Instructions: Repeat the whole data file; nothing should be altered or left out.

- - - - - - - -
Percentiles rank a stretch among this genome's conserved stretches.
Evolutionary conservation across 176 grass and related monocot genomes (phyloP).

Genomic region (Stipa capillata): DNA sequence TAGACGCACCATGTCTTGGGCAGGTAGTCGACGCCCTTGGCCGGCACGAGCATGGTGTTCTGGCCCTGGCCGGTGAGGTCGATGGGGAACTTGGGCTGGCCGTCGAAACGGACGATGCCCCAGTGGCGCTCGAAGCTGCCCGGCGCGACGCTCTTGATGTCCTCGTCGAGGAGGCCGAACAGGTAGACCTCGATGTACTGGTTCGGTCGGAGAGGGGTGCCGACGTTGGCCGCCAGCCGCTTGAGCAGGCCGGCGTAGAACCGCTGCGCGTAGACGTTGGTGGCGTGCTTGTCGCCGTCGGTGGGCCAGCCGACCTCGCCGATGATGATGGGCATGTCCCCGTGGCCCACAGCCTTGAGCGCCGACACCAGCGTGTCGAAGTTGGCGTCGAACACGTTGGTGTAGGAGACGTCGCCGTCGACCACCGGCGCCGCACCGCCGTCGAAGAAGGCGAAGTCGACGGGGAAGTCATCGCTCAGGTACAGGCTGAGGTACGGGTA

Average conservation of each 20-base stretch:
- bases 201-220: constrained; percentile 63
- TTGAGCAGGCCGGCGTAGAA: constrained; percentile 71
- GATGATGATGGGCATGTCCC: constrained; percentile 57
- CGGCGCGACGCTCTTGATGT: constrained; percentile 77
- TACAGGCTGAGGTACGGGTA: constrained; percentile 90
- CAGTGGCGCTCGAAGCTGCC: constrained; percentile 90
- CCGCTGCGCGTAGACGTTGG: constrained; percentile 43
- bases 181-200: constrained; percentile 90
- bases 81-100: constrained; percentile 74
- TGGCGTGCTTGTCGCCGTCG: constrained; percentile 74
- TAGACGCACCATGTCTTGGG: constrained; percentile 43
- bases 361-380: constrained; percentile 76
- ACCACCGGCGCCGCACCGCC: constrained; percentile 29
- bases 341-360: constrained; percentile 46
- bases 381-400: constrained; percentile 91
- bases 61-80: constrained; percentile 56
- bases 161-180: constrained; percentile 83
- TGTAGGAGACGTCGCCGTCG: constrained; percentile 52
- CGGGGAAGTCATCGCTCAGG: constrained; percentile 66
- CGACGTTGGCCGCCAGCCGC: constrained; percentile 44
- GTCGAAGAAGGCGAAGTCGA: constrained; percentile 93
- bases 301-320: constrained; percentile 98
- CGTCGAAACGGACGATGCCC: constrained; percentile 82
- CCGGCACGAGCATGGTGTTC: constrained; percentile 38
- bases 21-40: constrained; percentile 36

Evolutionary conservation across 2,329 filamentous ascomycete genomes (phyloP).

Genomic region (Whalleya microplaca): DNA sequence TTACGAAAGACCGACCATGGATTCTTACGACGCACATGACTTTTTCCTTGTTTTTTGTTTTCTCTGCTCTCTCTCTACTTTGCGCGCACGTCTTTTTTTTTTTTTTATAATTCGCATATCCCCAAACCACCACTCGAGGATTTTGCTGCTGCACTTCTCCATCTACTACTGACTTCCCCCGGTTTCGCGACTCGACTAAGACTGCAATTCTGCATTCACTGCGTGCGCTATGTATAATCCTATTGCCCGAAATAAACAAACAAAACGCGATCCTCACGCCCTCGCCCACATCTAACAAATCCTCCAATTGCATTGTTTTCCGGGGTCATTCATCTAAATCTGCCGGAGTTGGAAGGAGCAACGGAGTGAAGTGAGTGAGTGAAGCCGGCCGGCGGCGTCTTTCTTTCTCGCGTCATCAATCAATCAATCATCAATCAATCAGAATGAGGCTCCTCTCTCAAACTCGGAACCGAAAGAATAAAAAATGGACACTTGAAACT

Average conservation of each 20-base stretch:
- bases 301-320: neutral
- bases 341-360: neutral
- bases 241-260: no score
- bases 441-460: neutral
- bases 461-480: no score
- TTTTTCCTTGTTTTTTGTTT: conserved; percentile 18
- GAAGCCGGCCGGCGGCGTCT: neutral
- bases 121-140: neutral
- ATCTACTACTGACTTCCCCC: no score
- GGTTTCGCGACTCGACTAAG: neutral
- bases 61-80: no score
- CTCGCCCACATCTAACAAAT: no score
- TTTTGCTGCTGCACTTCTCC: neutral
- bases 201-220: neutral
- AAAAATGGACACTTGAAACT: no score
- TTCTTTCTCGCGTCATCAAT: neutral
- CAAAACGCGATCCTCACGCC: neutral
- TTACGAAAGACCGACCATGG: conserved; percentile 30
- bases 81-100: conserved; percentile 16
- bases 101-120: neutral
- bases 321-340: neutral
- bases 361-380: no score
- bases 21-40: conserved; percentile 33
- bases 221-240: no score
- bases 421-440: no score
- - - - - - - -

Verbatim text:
Percentiles rank a stretch among this genome's conserved stretches.
Evolutionary conservation across 176 grass and related monocot genomes (phyloP).

Genomic region (Stipa capillata): DNA sequence TAGACGCACCATGTCTTGGGCAGGTAGTCGACGCCCTTGGCCGGCACGAGCATGGTGTTCTGGCCCTGGCCGGTGAGGTCGATGGGGAACTTGGGCTGGCCGTCGAAACGGACGATGCCCCAGTGGCGCTCGAAGCTGCCCGGCGCGACGCTCTTGATGTCCTCGTCGAGGAGGCCGAACAGGTAGACCTCGATGTACTGGTTCGGTCGGAGAGGGGTGCCGACGTTGGCCGCCAGCCGCTTGAGCAGGCCGGCGTAGAACCGCTGCGCGTAGACGTTGGTGGCGTGCTTGTCGCCGTCGGTGGGCCAGCCGACCTCGCCGATGATGATGGGCATGTCCCCGTGGCCCACAGCCTTGAGCGCCGACACCAGCGTGTCGAAGTTGGCGTCGAACACGTTGGTGTAGGAGACGTCGCCGTCGACCACCGGCGCCGCACCGCCGTCGAAGAAGGCGAAGTCGACGGGGAAGTCATCGCTCAGGTACAGGCTGAGGTACGGGTA

Average conservation of each 20-base stretch:
- bases 201-220: constrained; percentile 63
- TTGAGCAGGCCGGCGTAGAA: constrained; percentile 71
- GATGATGATGGGCATGTCCC: constrained; percentile 57
- CGGCGCGACGCTCTTGATGT: constrained; percentile 77
- TACAGGCTGAGGTACGGGTA: constrained; percentile 90
- CAGTGGCGCTCGAAGCTGCC: constrained; percentile 90
- CCGCTGCGCGTAGACGTTGG: constrained; percentile 43
- bases 181-200: constrained; percentile 90
- bases 81-100: constrained; percentile 74
- TGGCGTGCTTGTCGCCGTCG: constrained; percentile 74
- TAGACGCACCATGTCTTGGG: constrained; percentile 43
- bases 361-380: constrained; percentile 76
- ACCACCGGCGCCGCACCGCC: constrained; percentile 29
- bases 341-360: constrained; percentile 46
- bases 381-400: constrained; percentile 91
- bases 61-80: constrained; percentile 56
- bases 161-180: constrained; percentile 83
- TGTAGGAGACGTCGCCGTCG: constrained; percentile 52
- CGGGGAAGTCATCGCTCAGG: constrained; percentile 66
- CGACGTTGGCCGCCAGCCGC: constrained; percentile 44
- GTCGAAGAAGGCGAAGTCGA: constrained; percentile 93
- bases 301-320: constrained; percentile 98
- CGTCGAAACGGACGATGCCC: constrained; percentile 82
- CCGGCACGAGCATGGTGTTC: constrained; percentile 38
- bases 21-40: constrained; percentile 36

Evolutionary conservation across 2,329 filamentous ascomycete genomes (phyloP).

Genomic region (Whalleya microplaca): DNA sequence TTACGAAAGACCGACCATGGATTCTTACGACGCACATGACTTTTTCCTTGTTTTTTGTTTTCTCTGCTCTCTCTCTACTTTGCGCGCACGTCTTTTTTTTTTTTTTATAATTCGCATATCCCCAAACCACCACTCGAGGATTTTGCTGCTGCACTTCTCCATCTACTACTGACTTCCCCCGGTTTCGCGACTCGACTAAGACTGCAATTCTGCATTCACTGCGTGCGCTATGTATAATCCTATTGCCCGAAATAAACAAACAAAACGCGATCCTCACGCCCTCGCCCACATCTAACAAATCCTCCAATTGCATTGTTTTCCGGGGTCATTCATCTAAATCTGCCGGAGTTGGAAGGAGCAACGGAGTGAAGTGAGTGAGTGAAGCCGGCCGGCGGCGTCTTTCTTTCTCGCGTCATCAATCAATCAATCATCAATCAATCAGAATGAGGCTCCTCTCTCAAACTCGGAACCGAAAGAATAAAAAATGGACACTTGAAACT

Average conservation of each 20-base stretch:
- bases 301-320: neutral
- bases 341-360: neutral
- bases 241-260: no score
- bases 441-460: neutral
- bases 461-480: no score
- TTTTTCCTTGTTTTTTGTTT: conserved; percentile 18
- GAAGCCGGCCGGCGGCGTCT: neutral
- bases 121-140: neutral
- ATCTACTACTGACTTCCCCC: no score
- GGTTTCGCGACTCGACTAAG: neutral
- bases 61-80: no score
- CTCGCCCACATCTAACAAAT: no score
- TTTTGCTGCTGCACTTCTCC: neutral
- bases 201-220: neutral
- AAAAATGGACACTTGAAACT: no score
- TTCTTTCTCGCGTCATCAAT: neutral
- CAAAACGCGATCCTCACGCC: neutral
- TTACGAAAGACCGACCATGG: conserved; percentile 30
- bases 81-100: conserved; percentile 16
- bases 101-120: neutral
- bases 321-340: neutral
- bases 361-380: no score
- bases 21-40: conserved; percentile 33
- bases 221-240: no score
- bases 421-440: no score